“Inevitably your answer is going to come down to ‘what do we want’? What do you want to achieve here? Ask people for the craziest shit imaginable. But if you are going to ask for some crazy shit, this is the town you are going to do it. Embrace the valley culture. The valley is a rail gun. You are the projectile of the valley in a rail gun. Nothing is going to happen if you don’t push hard enough. You are going to fail. But make it. Break it. Or pivot. And the way things work here doesn’t work anywhere else. You gotta harness it like a horse. If you’re going to be on a hamster wheel you might as well be on a high velocity one.”

“I still don’t understand what you’re talking about Theo,” I smile.

“Oh man, listen. There is a cult of personality here, so how big can you make yourself? How many people want to agree with you, align with you, party with you. There is a conference room here in this co-working space. You and your partner can just come over here, we’ll invite 100 of the most important people, you both lecture about some stuff, and blow that shit up!!!”

Yikes. Now Theo was getting really excited. I started moving back a bit.

“There is all this shit that’s going on here in the Valley. I know what you guys have to start doing. What you and your partner have to get into is creating your own startup. I’m telling you. When in Rome. Blow it up. Tell your partner to get over here, and we’ll whiteboard some shit.”

Whiteboard some shit? I’m reluctant. I don’t think he really knows what academics do. But I am feeling my heart race and my whole body get wired up. So maybe its worth to ‘whiteboard some shit’ and see what comes out of it.



Silicon Valley’s “Other Guy”

There is something unique about the pedestrian traffic lights in San Francisco. At the moment the signal lights up to ‘go,’ I walk two steps across the street and the light turns back to red and starts counting down from 12 seconds to let me cross. 12 seconds is all I have. If I stop or pause, I won’t make it to the other side. So I dash across, walking briskly, frantically. Each day that I walk through this city, these traffic lights remind me what this city stands for, capturing everything I’ve learned in the past few weeks in San Francisco. Be fast. Keep your eyes and ears peeled to the road. Because if you stop to think, the next car will start driving towards you.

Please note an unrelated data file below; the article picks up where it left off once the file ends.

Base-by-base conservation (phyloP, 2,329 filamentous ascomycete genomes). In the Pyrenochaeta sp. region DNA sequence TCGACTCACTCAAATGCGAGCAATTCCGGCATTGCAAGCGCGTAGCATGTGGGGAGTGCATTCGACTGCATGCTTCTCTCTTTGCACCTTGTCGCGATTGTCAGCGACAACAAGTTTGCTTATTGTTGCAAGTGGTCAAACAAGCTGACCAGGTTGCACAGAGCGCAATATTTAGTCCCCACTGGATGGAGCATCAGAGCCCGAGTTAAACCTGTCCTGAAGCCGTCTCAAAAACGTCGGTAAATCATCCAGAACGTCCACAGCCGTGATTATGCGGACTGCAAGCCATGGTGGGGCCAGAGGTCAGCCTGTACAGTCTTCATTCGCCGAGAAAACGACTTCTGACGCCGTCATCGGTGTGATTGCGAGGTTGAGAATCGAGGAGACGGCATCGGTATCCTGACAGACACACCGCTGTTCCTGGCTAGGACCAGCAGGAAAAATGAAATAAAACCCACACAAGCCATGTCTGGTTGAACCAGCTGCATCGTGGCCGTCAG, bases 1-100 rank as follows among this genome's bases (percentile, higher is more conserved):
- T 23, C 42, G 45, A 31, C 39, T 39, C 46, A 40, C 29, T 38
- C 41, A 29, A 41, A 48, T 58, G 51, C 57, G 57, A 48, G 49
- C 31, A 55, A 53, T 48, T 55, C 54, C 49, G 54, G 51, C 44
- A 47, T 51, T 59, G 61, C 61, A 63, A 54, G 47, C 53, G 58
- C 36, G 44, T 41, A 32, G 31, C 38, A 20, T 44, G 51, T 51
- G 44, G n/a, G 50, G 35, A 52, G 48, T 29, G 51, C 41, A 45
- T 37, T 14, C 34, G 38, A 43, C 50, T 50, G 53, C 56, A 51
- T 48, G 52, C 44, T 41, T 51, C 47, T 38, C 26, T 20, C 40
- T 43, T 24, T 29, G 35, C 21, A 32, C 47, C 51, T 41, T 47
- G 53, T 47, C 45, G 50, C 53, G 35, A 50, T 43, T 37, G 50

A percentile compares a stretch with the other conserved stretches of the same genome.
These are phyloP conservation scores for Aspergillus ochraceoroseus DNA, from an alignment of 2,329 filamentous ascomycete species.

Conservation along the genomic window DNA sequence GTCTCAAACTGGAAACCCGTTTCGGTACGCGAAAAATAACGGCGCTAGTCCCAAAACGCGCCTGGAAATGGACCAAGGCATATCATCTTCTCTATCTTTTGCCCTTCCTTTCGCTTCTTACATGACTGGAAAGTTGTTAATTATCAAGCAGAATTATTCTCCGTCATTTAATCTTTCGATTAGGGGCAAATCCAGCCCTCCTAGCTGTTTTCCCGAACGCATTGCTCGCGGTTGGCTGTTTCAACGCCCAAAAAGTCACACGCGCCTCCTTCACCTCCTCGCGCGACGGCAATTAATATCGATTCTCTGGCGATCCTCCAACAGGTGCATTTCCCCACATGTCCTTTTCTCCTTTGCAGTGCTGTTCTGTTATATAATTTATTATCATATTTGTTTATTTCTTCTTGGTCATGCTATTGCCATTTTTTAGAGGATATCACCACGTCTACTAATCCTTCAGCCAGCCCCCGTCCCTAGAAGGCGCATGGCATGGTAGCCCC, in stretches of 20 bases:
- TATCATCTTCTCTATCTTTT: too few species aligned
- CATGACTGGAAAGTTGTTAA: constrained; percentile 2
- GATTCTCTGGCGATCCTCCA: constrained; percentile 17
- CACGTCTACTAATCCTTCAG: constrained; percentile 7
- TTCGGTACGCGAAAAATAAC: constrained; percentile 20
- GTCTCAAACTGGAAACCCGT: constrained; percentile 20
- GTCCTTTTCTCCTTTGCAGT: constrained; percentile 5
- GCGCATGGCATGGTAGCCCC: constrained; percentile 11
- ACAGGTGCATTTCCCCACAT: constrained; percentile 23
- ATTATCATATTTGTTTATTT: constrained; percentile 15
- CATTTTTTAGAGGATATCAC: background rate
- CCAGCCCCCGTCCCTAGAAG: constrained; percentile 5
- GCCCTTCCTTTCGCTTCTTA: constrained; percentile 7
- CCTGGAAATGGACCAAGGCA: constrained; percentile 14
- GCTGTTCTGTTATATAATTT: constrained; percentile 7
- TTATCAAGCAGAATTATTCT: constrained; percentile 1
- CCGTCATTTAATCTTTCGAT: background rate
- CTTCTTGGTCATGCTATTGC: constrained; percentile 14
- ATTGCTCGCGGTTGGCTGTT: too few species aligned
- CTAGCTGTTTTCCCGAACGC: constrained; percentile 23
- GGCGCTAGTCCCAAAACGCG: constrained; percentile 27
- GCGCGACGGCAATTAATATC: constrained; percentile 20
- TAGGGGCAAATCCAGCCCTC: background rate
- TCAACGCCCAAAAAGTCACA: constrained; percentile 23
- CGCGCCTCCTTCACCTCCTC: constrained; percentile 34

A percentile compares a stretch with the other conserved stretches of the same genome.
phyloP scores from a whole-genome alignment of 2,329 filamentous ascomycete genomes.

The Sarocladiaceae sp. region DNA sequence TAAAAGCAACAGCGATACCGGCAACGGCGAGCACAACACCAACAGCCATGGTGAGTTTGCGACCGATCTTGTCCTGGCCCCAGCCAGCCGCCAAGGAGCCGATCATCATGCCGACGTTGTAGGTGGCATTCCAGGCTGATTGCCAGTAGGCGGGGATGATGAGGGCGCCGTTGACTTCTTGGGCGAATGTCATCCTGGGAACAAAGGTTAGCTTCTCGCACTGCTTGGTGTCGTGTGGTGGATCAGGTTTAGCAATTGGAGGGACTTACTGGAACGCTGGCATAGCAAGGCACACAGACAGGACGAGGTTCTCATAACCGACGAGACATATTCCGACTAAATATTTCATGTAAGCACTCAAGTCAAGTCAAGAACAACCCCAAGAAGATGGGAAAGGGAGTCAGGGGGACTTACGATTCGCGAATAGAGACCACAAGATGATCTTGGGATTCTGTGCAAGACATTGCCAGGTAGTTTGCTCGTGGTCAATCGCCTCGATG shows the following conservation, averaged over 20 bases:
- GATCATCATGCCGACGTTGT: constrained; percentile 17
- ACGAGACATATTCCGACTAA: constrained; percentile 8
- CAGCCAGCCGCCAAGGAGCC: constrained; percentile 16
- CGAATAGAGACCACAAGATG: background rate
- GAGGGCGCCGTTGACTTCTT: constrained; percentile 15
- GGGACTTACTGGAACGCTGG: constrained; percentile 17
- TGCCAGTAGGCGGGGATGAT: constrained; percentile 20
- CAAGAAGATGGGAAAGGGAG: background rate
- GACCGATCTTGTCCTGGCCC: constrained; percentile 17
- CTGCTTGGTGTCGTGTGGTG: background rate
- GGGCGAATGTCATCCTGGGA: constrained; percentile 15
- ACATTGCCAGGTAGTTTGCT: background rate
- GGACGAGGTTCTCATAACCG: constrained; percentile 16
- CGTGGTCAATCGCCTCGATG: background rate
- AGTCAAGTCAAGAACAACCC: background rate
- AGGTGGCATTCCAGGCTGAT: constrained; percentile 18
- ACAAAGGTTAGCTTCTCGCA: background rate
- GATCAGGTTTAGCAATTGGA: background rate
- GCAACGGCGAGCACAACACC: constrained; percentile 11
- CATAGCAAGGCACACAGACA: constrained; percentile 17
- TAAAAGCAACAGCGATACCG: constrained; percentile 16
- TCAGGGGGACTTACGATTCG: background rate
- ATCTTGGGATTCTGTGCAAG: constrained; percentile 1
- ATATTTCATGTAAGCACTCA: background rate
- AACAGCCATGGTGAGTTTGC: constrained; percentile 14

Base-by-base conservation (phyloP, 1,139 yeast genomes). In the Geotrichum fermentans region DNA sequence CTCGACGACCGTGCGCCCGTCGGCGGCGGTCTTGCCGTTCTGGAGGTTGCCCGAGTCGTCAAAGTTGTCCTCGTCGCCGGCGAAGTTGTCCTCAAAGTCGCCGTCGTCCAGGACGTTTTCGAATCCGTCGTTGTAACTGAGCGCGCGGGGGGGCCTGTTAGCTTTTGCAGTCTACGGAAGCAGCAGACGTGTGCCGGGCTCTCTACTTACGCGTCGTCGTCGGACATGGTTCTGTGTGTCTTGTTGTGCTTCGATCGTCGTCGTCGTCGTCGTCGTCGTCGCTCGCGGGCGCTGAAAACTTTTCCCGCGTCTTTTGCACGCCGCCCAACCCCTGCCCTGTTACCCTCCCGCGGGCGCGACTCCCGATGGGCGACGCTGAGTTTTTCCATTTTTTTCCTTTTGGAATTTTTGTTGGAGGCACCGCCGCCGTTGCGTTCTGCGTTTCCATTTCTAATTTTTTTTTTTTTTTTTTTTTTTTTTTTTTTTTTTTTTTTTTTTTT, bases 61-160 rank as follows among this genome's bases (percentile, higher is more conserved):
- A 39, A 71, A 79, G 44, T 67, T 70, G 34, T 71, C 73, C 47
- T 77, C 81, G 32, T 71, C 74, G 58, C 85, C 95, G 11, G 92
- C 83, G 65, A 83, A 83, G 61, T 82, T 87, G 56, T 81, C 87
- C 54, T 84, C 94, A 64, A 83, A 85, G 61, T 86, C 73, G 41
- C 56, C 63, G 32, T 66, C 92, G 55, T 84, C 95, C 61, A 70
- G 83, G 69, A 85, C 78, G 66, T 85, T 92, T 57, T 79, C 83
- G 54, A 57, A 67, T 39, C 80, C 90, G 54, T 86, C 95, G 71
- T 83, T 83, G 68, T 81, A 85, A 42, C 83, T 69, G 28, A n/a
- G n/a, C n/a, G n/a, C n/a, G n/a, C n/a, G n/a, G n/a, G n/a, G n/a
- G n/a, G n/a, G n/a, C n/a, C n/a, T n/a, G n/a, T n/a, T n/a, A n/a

In the span of 7 days, I already met startup moguls, dot-com veterans, futurists, designers, app-developers, artist genius mathematicians, nutty professors, tech industry pioneers, and a few other guys in between who help these guys get stuff done. And every hour, every minute that my eyes are open and my ears are glued to the cacophony around me, these people want to talk to me. And not just say ‘hello’ but really TALK. Really explain to me how the world worked back then. How it works right now. How it will work in 30 years. And most of all, who I should talk to next. Every night, my partner and I return home in the evenings breathless, hearts beating to the sound of all the voices that we encountered on our days of fieldwork. So despite the fact that I have 7 stories to tell in this blog entry, I will just tell you one of them today.

Yesterday marked my first day of ‘official’ work. And just as a reminder, I have been commissioned to do fieldwork for a project about the re-configuration of anonymity in all aspects of life, not just through the tech/media industry. My job is to conduct a slew of interviews with people in the Silicon Valley who have something to say about anonymity, identity, privacy, and related topics, in order to give an overview about the discourses on anonymity. While my personal interests lie in how anonymity gets programmed and coded, I am also speaking to people specializing in online policy, app development, people at Facebook, Airbnb, dating websites, and anyone else who can help give me a clue to where anonymity has gone today.

Because my work here is be based on a lot of interviews, I needed a base, a place where I could sit quietly and write my notes down before and after interviews. On Sunday evening, I did a search for co-working spaces in San Francisco (FYI: co-working spaces are places where you rent a desk per hour, per week, or per month, and run your business out of a large shared office of freelancers, startups or what-have-yous). There were dozens of co-working places on offer in the city, but I stumbled across one particularly-nice place in SOMA near the office of where my partner was doing fieldwork.